I’ve just read a New York Times article by an ICU physician called, “When You Die of the Coronavirus, You Die Alone.” It is a heartrending look at the final days of COVID-19 patients whose family members are being blocked from being with their loved one in their greatest time of need for fear of spreading the virus.
The article made me think of the smog victims in Donora that dreary October weekend in 1948. Eleven of the victims were married at the time of their death, and because families back then were so close I want to believe that most of them died with family by their side. We know that Bernardo Di Sanzi died with his loving wife, Liberata, by his side. Many others, though, were single or otherwise alone. Did they die alone? I hope not.
In the article the physician, Daniela Lamas, explores the pain of a policy that must be implemented for the greater good. “Here in my hospital,” she writes, “as in so many others throughout the country, we’ve banished most visitors. It’s a tough decision that leaves our patients to suffer through their illnesses in a medical version of solitary confinement. And I’m worried for them. Because those of us on the front lines simply don’t have a plan for this.”
The attitudes about allowing families to remain with extremely ill patients changed over time, particularly during the last twenty or so years of the twentieth century. Rather than preventing family from entering a critically ill patient’s room, we realized the health benefits that come from a husband’s touch, a wife’s soothing voice, a child’s smile. Since that time most hospitals have welcomed families with open arms.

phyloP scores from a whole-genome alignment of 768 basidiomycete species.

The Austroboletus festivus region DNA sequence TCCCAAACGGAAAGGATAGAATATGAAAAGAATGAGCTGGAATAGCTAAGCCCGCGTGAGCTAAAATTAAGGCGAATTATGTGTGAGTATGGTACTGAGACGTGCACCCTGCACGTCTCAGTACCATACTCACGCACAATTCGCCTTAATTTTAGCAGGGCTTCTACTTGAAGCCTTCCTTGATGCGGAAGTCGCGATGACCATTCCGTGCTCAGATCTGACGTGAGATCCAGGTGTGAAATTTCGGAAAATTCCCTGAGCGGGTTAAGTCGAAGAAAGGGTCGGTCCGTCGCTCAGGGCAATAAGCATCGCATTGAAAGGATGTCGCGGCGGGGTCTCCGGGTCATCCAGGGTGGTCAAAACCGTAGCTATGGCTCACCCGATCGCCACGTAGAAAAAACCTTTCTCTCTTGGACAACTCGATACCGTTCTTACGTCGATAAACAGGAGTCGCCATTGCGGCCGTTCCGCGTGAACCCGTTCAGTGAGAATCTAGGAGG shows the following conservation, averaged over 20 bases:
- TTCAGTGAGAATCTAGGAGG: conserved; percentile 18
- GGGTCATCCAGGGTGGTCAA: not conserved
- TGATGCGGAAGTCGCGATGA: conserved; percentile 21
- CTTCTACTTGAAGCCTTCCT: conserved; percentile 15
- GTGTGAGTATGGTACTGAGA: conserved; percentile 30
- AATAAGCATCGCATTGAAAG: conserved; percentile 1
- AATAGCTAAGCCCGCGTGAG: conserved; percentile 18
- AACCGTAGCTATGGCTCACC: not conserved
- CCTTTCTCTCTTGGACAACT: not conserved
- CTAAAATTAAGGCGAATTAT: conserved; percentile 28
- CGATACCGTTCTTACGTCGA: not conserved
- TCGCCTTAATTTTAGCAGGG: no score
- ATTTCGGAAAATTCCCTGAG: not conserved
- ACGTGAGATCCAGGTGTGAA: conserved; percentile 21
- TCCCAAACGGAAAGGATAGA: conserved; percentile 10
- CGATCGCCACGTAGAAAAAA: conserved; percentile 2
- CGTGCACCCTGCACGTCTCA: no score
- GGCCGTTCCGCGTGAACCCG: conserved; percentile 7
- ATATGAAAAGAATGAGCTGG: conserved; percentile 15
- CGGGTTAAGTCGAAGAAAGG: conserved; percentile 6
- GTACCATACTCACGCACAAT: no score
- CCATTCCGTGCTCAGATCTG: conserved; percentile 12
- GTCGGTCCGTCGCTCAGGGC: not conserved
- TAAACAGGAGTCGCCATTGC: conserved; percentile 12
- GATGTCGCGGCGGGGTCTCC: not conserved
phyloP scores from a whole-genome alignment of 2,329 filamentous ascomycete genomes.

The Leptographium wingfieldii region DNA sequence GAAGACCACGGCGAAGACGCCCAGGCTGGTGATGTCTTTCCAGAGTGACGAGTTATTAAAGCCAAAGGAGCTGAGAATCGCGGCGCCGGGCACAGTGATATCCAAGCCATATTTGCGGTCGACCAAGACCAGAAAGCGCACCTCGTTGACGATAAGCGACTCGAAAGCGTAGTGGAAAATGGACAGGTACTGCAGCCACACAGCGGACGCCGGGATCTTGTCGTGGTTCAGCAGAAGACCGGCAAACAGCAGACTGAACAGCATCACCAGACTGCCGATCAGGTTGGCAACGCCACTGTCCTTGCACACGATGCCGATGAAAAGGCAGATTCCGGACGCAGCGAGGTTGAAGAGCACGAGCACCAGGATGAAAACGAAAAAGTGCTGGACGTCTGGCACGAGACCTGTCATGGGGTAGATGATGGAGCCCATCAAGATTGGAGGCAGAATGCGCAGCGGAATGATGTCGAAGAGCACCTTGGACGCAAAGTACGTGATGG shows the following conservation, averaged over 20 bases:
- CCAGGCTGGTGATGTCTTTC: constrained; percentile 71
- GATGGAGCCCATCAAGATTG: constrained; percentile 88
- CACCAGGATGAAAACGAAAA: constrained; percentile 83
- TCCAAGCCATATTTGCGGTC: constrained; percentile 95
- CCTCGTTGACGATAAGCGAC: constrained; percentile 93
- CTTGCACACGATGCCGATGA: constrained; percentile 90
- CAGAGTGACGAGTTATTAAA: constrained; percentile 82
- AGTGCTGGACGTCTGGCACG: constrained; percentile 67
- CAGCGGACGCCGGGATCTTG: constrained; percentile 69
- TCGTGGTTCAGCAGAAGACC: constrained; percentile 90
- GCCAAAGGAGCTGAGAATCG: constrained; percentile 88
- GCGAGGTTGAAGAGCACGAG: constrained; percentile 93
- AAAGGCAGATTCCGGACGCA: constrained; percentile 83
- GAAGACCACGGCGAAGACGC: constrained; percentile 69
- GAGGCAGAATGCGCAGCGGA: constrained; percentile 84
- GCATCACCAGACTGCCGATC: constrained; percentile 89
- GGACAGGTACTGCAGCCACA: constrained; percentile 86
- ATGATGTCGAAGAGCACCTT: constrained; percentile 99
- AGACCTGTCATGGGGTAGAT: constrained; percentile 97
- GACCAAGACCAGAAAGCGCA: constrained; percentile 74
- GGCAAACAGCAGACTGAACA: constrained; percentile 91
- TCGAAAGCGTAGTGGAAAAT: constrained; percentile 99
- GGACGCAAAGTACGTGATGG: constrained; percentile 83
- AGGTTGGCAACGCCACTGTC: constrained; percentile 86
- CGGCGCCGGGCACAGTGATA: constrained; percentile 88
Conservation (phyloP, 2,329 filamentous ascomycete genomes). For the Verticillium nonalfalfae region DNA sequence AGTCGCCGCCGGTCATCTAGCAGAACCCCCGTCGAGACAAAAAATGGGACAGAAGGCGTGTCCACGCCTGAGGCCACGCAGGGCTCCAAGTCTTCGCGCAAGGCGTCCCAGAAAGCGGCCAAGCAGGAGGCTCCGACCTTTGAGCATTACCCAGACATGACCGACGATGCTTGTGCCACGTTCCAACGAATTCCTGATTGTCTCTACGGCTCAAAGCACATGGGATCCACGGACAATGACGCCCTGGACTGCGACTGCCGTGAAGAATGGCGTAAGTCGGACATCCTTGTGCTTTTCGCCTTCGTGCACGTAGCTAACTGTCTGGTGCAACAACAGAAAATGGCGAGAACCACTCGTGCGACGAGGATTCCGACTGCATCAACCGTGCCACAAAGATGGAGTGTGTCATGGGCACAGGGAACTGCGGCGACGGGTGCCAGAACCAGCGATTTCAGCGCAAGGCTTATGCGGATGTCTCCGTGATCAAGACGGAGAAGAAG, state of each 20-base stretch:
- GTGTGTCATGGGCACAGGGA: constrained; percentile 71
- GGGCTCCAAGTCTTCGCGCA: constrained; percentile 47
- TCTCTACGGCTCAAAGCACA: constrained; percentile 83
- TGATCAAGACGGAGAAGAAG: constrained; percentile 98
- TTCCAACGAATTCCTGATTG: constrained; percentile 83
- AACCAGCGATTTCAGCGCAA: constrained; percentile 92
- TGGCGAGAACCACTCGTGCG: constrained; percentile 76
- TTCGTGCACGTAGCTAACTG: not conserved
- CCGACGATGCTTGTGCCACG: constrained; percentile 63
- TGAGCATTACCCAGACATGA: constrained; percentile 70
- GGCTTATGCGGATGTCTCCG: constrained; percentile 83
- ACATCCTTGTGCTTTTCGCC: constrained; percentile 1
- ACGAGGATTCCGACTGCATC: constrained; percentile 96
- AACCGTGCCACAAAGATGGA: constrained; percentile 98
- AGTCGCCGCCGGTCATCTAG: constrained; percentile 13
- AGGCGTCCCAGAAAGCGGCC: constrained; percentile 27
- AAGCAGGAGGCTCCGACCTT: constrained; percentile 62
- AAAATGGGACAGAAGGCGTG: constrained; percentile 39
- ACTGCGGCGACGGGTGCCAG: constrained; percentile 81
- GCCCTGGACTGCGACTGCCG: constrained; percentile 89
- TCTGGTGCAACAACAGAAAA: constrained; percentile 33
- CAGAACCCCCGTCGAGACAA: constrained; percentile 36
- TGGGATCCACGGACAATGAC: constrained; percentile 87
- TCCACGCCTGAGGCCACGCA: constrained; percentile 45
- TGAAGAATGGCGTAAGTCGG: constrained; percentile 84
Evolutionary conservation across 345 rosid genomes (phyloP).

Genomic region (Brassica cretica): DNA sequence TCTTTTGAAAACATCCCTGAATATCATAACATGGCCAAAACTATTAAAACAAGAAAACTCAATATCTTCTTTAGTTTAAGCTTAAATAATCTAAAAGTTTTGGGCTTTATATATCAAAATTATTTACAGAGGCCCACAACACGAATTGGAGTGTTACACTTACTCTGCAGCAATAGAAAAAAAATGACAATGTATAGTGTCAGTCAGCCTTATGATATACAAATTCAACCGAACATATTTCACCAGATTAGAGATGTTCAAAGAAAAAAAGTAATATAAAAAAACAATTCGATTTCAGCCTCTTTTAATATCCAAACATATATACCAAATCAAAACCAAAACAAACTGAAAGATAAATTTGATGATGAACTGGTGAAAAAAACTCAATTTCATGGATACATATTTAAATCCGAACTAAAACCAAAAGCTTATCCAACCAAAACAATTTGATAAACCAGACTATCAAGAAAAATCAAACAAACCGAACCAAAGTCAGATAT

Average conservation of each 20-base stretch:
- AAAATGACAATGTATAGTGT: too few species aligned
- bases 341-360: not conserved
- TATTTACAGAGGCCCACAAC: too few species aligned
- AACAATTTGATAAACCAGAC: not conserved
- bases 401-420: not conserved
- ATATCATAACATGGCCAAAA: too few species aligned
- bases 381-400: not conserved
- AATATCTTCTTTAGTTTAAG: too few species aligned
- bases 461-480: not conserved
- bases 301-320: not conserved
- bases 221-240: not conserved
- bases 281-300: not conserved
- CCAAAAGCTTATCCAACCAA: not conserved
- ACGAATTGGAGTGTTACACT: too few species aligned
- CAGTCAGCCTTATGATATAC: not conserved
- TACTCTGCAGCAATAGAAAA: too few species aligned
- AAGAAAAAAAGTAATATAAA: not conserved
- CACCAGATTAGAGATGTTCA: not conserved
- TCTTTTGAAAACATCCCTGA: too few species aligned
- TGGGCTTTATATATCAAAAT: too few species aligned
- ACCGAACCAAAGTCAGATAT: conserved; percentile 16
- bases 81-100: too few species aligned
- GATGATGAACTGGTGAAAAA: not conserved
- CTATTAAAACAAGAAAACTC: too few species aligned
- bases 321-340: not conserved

But this damn virus is changing that. Dr. Lamas told one couple, the wife on a respirator in the unit, that her loving husband couldn’t visit anymore, that the visit today would be the last. Listen to the pain in her voice about what happened the next day.
I entered the unit, headed to my patient’s room. She was awake already, breathing quickly on the ventilator, eyes wide. When she saw me, she started to mouth words. Her husband would have been able to understand, but her lips moved quickly and I had no idea what she was trying to say. She soon grew frustrated. “I’m sorry,” I told her. But she was done. She closed her eyes and turned away, toward the empty chair next to her bed. I apologized once more and then, as my pager summoned me down the hall, I stepped from the room, leaving her alone.
Hug your loved ones today. With this deadly, despicable virus on the loose, who knows what tomorrow will bring?